The judge leading the investigation into the deaths of six protestors killed during
a March 21 standoff in Poipet has said little publicly about the case, but according
to a lawyer familiar with the investigation, more than 100 charges have already been
Nil Non, investigating judge and chief of the Battambang provincial court, said the
investigation was moving slowly and there was still much more work to be done.
Non said he had interview many people about the shooting, but he declined to comment
on what, if any, charges are expected.
However, Nuon Sokchea, a lawyer for Adhoc who has followed the case, said that the
court in June called 119 villagers and police officers to the court for questioning.
As a result, 60 police officers have been charged with attempted murder and about
50 villagers have been charged with attempted battery, Sokchea said.
Although charges have been filed, no new arrests have been made, said Sokchea.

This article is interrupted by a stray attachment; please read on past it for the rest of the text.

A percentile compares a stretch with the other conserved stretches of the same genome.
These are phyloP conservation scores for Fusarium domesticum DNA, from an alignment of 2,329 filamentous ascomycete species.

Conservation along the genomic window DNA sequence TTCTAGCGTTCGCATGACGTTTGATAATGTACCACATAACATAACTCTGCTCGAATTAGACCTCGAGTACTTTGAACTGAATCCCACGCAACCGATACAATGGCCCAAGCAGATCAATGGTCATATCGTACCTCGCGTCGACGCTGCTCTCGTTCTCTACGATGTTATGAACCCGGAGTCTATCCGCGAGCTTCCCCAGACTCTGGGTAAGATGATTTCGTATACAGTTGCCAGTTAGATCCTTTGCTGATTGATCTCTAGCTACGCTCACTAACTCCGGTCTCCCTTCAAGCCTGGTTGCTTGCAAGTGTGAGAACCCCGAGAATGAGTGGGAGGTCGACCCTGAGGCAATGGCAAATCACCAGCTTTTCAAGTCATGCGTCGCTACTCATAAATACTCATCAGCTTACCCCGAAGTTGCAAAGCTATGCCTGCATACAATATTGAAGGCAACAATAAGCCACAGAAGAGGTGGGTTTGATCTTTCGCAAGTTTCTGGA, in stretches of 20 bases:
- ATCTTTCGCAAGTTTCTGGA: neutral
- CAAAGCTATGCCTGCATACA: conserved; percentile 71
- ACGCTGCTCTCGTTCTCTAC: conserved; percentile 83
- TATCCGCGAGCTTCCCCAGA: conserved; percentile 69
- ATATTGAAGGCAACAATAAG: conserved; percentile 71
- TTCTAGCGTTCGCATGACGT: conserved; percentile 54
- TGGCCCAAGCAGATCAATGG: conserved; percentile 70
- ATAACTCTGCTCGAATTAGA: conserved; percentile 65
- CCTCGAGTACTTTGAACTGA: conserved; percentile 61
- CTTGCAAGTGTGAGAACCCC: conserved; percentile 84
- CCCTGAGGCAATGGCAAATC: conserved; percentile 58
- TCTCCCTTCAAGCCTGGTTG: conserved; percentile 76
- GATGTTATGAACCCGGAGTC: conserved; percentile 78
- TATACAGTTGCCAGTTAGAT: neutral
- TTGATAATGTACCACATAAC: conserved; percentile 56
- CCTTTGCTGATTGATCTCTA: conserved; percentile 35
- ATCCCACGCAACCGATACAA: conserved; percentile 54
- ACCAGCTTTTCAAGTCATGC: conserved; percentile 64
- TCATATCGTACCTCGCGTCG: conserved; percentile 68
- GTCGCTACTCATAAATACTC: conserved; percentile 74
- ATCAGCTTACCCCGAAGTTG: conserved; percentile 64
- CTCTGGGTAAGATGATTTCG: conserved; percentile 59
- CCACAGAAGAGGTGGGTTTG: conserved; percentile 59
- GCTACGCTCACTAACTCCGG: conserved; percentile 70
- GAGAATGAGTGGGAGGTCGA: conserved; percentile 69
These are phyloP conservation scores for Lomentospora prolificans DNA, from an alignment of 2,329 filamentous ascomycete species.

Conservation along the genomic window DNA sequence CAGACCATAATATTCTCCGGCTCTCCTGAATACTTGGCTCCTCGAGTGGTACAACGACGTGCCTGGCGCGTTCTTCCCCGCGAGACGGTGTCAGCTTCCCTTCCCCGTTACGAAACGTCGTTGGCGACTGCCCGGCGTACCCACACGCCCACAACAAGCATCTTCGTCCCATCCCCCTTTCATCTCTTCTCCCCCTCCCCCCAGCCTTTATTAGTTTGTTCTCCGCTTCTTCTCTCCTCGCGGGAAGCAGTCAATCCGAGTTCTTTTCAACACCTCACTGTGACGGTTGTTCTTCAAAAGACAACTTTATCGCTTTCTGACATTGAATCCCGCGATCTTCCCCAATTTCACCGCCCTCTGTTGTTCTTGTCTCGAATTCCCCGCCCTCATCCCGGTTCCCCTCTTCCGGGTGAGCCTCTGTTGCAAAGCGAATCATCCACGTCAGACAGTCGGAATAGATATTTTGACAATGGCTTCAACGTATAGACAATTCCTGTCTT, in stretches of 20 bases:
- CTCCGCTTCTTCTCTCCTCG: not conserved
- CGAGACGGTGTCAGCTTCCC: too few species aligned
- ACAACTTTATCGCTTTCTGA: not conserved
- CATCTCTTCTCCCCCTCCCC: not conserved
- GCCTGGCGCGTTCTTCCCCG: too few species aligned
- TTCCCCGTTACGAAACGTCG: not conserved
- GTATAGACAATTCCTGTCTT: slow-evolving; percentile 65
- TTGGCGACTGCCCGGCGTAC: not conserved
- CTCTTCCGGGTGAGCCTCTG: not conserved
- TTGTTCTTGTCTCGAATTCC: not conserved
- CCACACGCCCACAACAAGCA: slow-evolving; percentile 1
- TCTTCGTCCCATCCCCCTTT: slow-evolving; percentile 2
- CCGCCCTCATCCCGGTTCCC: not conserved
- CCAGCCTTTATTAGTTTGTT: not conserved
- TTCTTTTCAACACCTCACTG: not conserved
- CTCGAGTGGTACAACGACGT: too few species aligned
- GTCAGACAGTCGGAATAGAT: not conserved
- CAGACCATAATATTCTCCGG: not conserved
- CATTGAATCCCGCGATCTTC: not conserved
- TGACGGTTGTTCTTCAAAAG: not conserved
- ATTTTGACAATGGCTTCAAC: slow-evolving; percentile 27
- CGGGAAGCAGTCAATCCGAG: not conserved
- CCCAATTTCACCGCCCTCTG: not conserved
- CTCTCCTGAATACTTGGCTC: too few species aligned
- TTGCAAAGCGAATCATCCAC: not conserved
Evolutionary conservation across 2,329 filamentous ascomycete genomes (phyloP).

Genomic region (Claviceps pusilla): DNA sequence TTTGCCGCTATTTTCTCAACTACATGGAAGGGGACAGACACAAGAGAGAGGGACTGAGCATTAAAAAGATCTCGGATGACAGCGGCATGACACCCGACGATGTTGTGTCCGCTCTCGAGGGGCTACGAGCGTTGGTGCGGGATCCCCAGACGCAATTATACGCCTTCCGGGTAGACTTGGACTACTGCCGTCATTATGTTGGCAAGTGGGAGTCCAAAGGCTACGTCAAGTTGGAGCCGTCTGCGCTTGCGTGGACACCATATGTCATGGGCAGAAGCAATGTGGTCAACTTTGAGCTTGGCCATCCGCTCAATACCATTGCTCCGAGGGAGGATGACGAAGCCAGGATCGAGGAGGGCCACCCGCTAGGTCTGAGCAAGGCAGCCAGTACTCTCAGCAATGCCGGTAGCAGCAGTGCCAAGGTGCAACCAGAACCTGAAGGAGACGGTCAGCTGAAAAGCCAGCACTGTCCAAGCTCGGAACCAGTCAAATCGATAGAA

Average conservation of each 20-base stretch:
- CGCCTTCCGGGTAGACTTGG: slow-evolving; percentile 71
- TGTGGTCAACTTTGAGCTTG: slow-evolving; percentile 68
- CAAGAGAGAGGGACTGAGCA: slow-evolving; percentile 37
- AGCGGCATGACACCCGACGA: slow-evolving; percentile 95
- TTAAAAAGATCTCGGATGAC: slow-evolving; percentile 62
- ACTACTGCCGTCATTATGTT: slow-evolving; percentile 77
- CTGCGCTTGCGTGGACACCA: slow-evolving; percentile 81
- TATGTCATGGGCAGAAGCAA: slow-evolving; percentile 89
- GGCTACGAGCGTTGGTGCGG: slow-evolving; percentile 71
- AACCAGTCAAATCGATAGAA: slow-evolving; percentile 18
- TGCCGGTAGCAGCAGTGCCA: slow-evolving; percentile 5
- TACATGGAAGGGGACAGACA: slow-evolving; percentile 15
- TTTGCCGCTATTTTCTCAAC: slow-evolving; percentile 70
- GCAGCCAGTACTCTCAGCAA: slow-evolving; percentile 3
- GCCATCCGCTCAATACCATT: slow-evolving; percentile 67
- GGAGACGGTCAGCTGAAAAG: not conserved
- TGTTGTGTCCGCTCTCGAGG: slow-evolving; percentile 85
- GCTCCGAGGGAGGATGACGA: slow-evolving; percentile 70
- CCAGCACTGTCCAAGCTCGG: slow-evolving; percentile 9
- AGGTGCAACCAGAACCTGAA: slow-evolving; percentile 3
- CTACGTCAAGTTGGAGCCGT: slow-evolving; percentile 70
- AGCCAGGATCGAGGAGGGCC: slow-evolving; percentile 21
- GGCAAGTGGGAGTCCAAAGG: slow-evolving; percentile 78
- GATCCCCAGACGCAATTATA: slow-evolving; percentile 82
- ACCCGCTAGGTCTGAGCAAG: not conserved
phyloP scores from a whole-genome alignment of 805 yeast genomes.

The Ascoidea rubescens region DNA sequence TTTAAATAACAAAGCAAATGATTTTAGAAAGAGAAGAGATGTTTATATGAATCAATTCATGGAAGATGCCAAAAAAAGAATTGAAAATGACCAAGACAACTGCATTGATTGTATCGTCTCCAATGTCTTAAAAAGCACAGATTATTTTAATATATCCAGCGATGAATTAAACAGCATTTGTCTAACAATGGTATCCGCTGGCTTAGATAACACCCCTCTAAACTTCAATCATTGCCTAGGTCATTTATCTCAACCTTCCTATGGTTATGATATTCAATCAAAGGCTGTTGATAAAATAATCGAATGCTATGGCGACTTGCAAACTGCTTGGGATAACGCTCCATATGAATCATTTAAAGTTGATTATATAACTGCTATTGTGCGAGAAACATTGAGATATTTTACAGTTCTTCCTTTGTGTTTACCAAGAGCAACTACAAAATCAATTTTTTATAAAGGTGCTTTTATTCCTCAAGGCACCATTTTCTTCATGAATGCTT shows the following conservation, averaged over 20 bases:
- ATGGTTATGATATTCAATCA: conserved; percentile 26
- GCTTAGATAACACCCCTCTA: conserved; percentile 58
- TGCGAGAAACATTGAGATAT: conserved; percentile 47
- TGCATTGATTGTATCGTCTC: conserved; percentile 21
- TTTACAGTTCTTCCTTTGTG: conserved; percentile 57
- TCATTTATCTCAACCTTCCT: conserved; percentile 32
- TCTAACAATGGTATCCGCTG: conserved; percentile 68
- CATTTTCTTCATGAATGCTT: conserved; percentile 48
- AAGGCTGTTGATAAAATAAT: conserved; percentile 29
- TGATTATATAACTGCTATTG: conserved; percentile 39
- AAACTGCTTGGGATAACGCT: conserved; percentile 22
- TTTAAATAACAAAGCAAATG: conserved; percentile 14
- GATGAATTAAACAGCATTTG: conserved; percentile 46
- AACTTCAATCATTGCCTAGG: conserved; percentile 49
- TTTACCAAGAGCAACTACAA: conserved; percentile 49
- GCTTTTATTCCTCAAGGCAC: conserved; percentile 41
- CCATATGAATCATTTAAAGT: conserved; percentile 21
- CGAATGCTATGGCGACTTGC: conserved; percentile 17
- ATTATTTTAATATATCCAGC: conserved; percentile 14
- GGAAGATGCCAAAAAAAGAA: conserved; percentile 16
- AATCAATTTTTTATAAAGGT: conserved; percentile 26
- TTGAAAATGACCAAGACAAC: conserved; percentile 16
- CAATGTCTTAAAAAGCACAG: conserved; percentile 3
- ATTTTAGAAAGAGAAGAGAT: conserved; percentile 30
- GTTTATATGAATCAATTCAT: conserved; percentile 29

The only people who have been arrested so far are two policemen, one military police
officer and one soldier. The four were arrested just days after the shooting and
continue to be detained at the Battambang provincial prison.
Chan Savath, the Banteay Meanchey provincial court clerk who led the failed forced
eviction, was called for questioning, but no charges were made against him, according
On March 21, more than 100 police and military police officers tried to evict 218
families from a disputed four-hectare plot of land in Kbal Spean village, near Poipet
in Banteay Meanchey province.
The tense standoff ended when police fired into the crowd of demonstrators, killing
six people and injuring three others.
Sok Sareth, Banteay Meanchey deputy governor, said that the provincial authority
has arranged a plot of land near the disputed area for the displaced villagers, but
he is waiting on the court's decision before giving villagers an official title to
Keo Sen, governor of O'chrov district, said each family will receive a plot of land
approximately 8 by 20 meters.
Sen said that some of the villagers do not want to go to the new site because it
is four kilometers from the disputed land.
"We are thinking to find the best solution to move them to the new area,"
Kek Galabru, president of the local human rights group Licadho, said she hopes the
government will allow the people to live on the same land as before, saying that
if villagers are forced to move, it will cause them undue hardship.